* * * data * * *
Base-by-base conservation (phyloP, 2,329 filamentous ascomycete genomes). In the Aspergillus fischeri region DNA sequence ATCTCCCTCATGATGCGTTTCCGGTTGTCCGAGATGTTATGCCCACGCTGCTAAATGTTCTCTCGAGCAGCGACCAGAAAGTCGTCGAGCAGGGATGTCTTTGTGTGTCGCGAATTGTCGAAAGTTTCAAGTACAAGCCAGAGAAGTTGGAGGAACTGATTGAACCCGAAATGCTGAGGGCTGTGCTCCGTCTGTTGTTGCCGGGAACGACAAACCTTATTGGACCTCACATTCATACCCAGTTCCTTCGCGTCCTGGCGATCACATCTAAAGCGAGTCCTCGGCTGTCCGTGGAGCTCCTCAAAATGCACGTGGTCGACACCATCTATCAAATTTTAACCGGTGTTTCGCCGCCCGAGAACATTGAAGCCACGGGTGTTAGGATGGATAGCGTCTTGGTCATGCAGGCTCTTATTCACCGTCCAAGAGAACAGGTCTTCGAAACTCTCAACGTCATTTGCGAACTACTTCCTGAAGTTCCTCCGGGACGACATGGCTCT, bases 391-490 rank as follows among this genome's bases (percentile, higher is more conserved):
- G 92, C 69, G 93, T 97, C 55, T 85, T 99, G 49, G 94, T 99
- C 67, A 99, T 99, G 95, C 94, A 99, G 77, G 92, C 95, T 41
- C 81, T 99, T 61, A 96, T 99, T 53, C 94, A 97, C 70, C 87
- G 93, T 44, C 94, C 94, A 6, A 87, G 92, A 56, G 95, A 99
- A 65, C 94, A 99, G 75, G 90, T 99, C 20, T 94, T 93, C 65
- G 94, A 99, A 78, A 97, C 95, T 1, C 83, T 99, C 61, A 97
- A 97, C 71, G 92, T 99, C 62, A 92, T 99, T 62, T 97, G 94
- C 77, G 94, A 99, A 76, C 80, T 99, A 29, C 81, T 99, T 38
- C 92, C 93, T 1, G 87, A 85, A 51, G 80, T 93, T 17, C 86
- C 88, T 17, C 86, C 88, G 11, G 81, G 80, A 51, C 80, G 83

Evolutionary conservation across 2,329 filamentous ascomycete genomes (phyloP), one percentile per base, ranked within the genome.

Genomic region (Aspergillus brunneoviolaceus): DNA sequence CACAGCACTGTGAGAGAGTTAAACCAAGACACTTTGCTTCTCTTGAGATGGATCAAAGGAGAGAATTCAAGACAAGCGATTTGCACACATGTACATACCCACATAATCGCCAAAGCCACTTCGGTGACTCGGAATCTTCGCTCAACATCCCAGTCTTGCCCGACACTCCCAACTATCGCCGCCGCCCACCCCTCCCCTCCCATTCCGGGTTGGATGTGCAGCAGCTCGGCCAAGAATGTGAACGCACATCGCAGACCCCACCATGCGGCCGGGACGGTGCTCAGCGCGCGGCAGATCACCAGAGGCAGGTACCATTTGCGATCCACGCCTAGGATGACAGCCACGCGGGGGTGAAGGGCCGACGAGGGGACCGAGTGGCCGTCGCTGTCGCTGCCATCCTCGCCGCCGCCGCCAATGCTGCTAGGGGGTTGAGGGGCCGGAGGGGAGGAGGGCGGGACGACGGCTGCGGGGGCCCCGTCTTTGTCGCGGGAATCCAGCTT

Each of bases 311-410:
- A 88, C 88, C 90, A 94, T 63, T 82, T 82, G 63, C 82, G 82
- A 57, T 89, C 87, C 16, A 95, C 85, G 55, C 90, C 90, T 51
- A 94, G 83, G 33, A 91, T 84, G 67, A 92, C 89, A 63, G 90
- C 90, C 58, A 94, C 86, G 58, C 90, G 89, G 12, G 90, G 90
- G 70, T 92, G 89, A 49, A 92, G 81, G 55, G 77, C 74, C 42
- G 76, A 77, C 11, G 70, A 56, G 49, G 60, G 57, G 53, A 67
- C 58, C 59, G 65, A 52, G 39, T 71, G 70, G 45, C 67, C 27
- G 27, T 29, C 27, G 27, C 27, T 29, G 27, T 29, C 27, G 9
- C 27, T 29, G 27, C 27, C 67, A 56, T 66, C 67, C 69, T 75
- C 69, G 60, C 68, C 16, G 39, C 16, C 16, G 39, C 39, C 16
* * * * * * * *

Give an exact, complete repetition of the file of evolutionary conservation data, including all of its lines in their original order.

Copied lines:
Base-by-base conservation (phyloP, 2,329 filamentous ascomycete genomes). In the Aspergillus fischeri region DNA sequence ATCTCCCTCATGATGCGTTTCCGGTTGTCCGAGATGTTATGCCCACGCTGCTAAATGTTCTCTCGAGCAGCGACCAGAAAGTCGTCGAGCAGGGATGTCTTTGTGTGTCGCGAATTGTCGAAAGTTTCAAGTACAAGCCAGAGAAGTTGGAGGAACTGATTGAACCCGAAATGCTGAGGGCTGTGCTCCGTCTGTTGTTGCCGGGAACGACAAACCTTATTGGACCTCACATTCATACCCAGTTCCTTCGCGTCCTGGCGATCACATCTAAAGCGAGTCCTCGGCTGTCCGTGGAGCTCCTCAAAATGCACGTGGTCGACACCATCTATCAAATTTTAACCGGTGTTTCGCCGCCCGAGAACATTGAAGCCACGGGTGTTAGGATGGATAGCGTCTTGGTCATGCAGGCTCTTATTCACCGTCCAAGAGAACAGGTCTTCGAAACTCTCAACGTCATTTGCGAACTACTTCCTGAAGTTCCTCCGGGACGACATGGCTCT, bases 391-490 rank as follows among this genome's bases (percentile, higher is more conserved):
- G 92, C 69, G 93, T 97, C 55, T 85, T 99, G 49, G 94, T 99
- C 67, A 99, T 99, G 95, C 94, A 99, G 77, G 92, C 95, T 41
- C 81, T 99, T 61, A 96, T 99, T 53, C 94, A 97, C 70, C 87
- G 93, T 44, C 94, C 94, A 6, A 87, G 92, A 56, G 95, A 99
- A 65, C 94, A 99, G 75, G 90, T 99, C 20, T 94, T 93, C 65
- G 94, A 99, A 78, A 97, C 95, T 1, C 83, T 99, C 61, A 97
- A 97, C 71, G 92, T 99, C 62, A 92, T 99, T 62, T 97, G 94
- C 77, G 94, A 99, A 76, C 80, T 99, A 29, C 81, T 99, T 38
- C 92, C 93, T 1, G 87, A 85, A 51, G 80, T 93, T 17, C 86
- C 88, T 17, C 86, C 88, G 11, G 81, G 80, A 51, C 80, G 83

Evolutionary conservation across 2,329 filamentous ascomycete genomes (phyloP), one percentile per base, ranked within the genome.

Genomic region (Aspergillus brunneoviolaceus): DNA sequence CACAGCACTGTGAGAGAGTTAAACCAAGACACTTTGCTTCTCTTGAGATGGATCAAAGGAGAGAATTCAAGACAAGCGATTTGCACACATGTACATACCCACATAATCGCCAAAGCCACTTCGGTGACTCGGAATCTTCGCTCAACATCCCAGTCTTGCCCGACACTCCCAACTATCGCCGCCGCCCACCCCTCCCCTCCCATTCCGGGTTGGATGTGCAGCAGCTCGGCCAAGAATGTGAACGCACATCGCAGACCCCACCATGCGGCCGGGACGGTGCTCAGCGCGCGGCAGATCACCAGAGGCAGGTACCATTTGCGATCCACGCCTAGGATGACAGCCACGCGGGGGTGAAGGGCCGACGAGGGGACCGAGTGGCCGTCGCTGTCGCTGCCATCCTCGCCGCCGCCGCCAATGCTGCTAGGGGGTTGAGGGGCCGGAGGGGAGGAGGGCGGGACGACGGCTGCGGGGGCCCCGTCTTTGTCGCGGGAATCCAGCTT

Each of bases 311-410:
- A 88, C 88, C 90, A 94, T 63, T 82, T 82, G 63, C 82, G 82
- A 57, T 89, C 87, C 16, A 95, C 85, G 55, C 90, C 90, T 51
- A 94, G 83, G 33, A 91, T 84, G 67, A 92, C 89, A 63, G 90
- C 90, C 58, A 94, C 86, G 58, C 90, G 89, G 12, G 90, G 90
- G 70, T 92, G 89, A 49, A 92, G 81, G 55, G 77, C 74, C 42
- G 76, A 77, C 11, G 70, A 56, G 49, G 60, G 57, G 53, A 67
- C 58, C 59, G 65, A 52, G 39, T 71, G 70, G 45, C 67, C 27
- G 27, T 29, C 27, G 27, C 27, T 29, G 27, T 29, C 27, G 9
- C 27, T 29, G 27, C 27, C 67, A 56, T 66, C 67, C 69, T 75
- C 69, G 60, C 68, C 16, G 39, C 16, C 16, G 39, C 39, C 16